Adding nutrients to areas of the ocean that lack phytoplankton is one way of reversing the effects of global warming explored by a new BBC TV documentary, Five Ways To Save The World.
Five Ways To Save The World
Monday 19 February 2007
2100 GMT on BBC Two
Our oceans are teeming with phytoplankton: millions of microscopic plants beneath the waves that are vital to the marine ecosystem because they form the base of the marine food chain.
Phytoplankton are not visible to the naked eye but from space, satellite images show that phytoplankton form enormous green swirls hundreds of kilometres long around coastal waters.
They employ photosynthesis, using sunlight and carbon dioxide (CO2) from sea water, to sustain themselves.
"Just like trees, they can take carbon dioxide and give us back oxygen," says Professor Ian Jones, an ocean engineer from the University of Sydney, Australia.
When the plankton die, they sink deep to the ocean floor, taking the carbon with them.
What Professor Jones wants to do is add one of the components of urine - urea - to the areas of the ocean that lack phytoplankton.
Urea is a nitrogen-rich fertiliser that helps plants grow and therefore by adding it to the parts of the ocean that lack phytoplankton, Professor Jones thinks it will turn these areas into a lush "forest", eventually reversing the effects of global warming.
It was a natural disaster - flooding - that was to trigger his idea to introduce nutrients to the ocean. When rivers burst their banks and flood agricultural land, the fertiliser or nutrients on the land are washed away into the sea.
And by studying the effects of rainfall in Sydney harbour, he discovered that when it rained, more nutrients come into the harbour and the phytoplankton numbers increase.
When the rain goes, they decrease again.
In 1995, a team of US oceanographers set out to study the "Desolate Zone" - an area 400km (250 miles) to the south west of the Galapagos Islands, where there are few plankton.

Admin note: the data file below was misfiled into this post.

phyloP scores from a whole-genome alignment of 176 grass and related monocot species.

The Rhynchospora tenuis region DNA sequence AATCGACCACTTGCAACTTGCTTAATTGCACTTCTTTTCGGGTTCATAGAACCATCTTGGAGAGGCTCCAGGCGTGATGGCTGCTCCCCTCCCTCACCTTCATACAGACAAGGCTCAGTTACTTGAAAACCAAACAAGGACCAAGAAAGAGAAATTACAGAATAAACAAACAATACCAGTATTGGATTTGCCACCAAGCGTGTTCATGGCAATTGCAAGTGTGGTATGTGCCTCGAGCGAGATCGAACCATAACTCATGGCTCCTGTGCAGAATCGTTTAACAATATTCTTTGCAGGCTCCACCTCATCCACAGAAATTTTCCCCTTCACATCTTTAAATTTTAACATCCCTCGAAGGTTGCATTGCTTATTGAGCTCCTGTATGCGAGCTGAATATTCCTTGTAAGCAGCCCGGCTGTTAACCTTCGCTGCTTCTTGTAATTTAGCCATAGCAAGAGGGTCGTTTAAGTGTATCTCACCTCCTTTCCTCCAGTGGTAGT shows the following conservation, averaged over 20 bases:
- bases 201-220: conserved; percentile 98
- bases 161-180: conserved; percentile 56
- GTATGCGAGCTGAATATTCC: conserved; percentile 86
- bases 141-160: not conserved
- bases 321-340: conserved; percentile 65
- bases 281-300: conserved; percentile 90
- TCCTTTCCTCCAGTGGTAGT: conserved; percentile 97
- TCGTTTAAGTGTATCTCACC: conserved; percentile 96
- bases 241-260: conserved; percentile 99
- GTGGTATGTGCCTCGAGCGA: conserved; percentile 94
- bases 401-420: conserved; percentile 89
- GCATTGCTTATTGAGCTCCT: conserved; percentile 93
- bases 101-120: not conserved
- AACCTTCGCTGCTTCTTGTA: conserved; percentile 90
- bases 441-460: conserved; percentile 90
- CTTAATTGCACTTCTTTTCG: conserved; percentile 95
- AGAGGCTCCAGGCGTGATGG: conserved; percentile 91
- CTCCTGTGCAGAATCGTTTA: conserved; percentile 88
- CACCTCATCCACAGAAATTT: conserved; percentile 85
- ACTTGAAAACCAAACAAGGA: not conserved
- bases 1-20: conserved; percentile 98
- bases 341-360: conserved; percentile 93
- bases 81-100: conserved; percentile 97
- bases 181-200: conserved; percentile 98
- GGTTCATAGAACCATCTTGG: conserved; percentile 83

The researchers wanted to test the theory that this area was missing one vital nutrient: iron.
Half a tonne of iron was added to the sea. As a result, plankton bloomed and the ocean turned green.
By the end of the experiment, the scientists had calculated that the small area of newly fertilised phytoplankton had absorbed an additional 7,000 tonnes of CO2, the equivalent of 2,000 fully grown trees.
But for Professor Jones, there was a problem with iron fertilisation. Eighty percent of the ocean does not react to it because there is already enough, especially around the coast.
The challenge for him was to find a source of nutrients that would be easily and cheaply available.
Urea would be pumped into the ocean from a nitrogen factory
Like iron, nitrogen is one of the nutrients that makes plankton grow, but it has to be in a form that the marine organisms can process.
Professor Jones' solution is to use granular urea - bitter-tasting white granules - and convert it into liquid form so that it can go through a pipeline into the ocean.
The plan would be to run the pipe from a nitrogen factory and pump gallons of urea into the ocean to feed the plankton.
Adding large doses of nutrients to the ocean, however, does not always have a beneficial effect.
If there are too many plankton, when they die they drive bacteria production that results in a depletion of oxygen in the water and the death of other marine life.
The urea plan would only work in areas where there is not much plankton to begin with, says the professor.
"The important thing about ocean nourishment is that we are not doing it where there is lots of productivity; we are doing it in the desert regions of the ocean," he explains.
"If you do not like the outcome, you can turn off the tap. It's like irrigation. When you turn off the food supply for the plankton, they will just die."
But then there is the issue of meddling with ecosystems that have found a natural balance over millions of years of evolution.
Even Professor Jones admits: "Once you start managing nature you have to continue to manage nature, there is no use hoping that it will restore itself to a new equilibrium set up by humans."